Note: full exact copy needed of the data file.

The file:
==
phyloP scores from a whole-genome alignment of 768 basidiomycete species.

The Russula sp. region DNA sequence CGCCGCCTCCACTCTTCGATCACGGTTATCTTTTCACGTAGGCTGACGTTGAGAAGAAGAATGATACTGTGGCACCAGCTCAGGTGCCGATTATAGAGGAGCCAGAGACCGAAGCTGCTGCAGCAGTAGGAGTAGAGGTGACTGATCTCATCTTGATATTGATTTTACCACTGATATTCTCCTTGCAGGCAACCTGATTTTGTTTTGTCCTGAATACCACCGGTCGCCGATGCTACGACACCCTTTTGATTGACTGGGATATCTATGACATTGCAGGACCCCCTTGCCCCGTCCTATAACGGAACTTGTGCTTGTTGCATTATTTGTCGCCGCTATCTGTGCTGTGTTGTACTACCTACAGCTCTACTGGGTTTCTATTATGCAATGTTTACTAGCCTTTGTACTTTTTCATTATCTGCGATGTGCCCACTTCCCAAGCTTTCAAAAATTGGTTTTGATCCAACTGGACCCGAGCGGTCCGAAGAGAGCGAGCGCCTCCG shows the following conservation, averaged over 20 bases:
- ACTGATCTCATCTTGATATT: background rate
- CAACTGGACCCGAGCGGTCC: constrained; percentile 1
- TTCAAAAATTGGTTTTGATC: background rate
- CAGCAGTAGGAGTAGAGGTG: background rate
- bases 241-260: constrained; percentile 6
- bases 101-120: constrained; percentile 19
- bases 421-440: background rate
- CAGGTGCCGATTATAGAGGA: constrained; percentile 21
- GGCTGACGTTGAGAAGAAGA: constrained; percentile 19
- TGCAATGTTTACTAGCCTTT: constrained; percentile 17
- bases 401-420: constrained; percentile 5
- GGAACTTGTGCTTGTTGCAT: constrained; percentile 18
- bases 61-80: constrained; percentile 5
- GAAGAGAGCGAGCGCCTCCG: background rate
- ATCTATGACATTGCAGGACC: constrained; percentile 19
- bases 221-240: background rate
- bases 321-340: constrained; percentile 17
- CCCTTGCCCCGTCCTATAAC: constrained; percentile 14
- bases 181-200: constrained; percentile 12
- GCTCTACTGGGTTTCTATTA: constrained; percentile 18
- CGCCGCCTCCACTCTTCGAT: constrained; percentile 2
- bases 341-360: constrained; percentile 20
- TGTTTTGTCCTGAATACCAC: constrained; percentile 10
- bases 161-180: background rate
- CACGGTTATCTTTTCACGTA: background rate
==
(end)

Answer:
phyloP scores from a whole-genome alignment of 768 basidiomycete species.

The Russula sp. region DNA sequence CGCCGCCTCCACTCTTCGATCACGGTTATCTTTTCACGTAGGCTGACGTTGAGAAGAAGAATGATACTGTGGCACCAGCTCAGGTGCCGATTATAGAGGAGCCAGAGACCGAAGCTGCTGCAGCAGTAGGAGTAGAGGTGACTGATCTCATCTTGATATTGATTTTACCACTGATATTCTCCTTGCAGGCAACCTGATTTTGTTTTGTCCTGAATACCACCGGTCGCCGATGCTACGACACCCTTTTGATTGACTGGGATATCTATGACATTGCAGGACCCCCTTGCCCCGTCCTATAACGGAACTTGTGCTTGTTGCATTATTTGTCGCCGCTATCTGTGCTGTGTTGTACTACCTACAGCTCTACTGGGTTTCTATTATGCAATGTTTACTAGCCTTTGTACTTTTTCATTATCTGCGATGTGCCCACTTCCCAAGCTTTCAAAAATTGGTTTTGATCCAACTGGACCCGAGCGGTCCGAAGAGAGCGAGCGCCTCCG shows the following conservation, averaged over 20 bases:
- ACTGATCTCATCTTGATATT: background rate
- CAACTGGACCCGAGCGGTCC: constrained; percentile 1
- TTCAAAAATTGGTTTTGATC: background rate
- CAGCAGTAGGAGTAGAGGTG: background rate
- bases 241-260: constrained; percentile 6
- bases 101-120: constrained; percentile 19
- bases 421-440: background rate
- CAGGTGCCGATTATAGAGGA: constrained; percentile 21
- GGCTGACGTTGAGAAGAAGA: constrained; percentile 19
- TGCAATGTTTACTAGCCTTT: constrained; percentile 17
- bases 401-420: constrained; percentile 5
- GGAACTTGTGCTTGTTGCAT: constrained; percentile 18
- bases 61-80: constrained; percentile 5
- GAAGAGAGCGAGCGCCTCCG: background rate
- ATCTATGACATTGCAGGACC: constrained; percentile 19
- bases 221-240: background rate
- bases 321-340: constrained; percentile 17
- CCCTTGCCCCGTCCTATAAC: constrained; percentile 14
- bases 181-200: constrained; percentile 12
- GCTCTACTGGGTTTCTATTA: constrained; percentile 18
- CGCCGCCTCCACTCTTCGAT: constrained; percentile 2
- bases 341-360: constrained; percentile 20
- TGTTTTGTCCTGAATACCAC: constrained; percentile 10
- bases 161-180: background rate
- CACGGTTATCTTTTCACGTA: background rate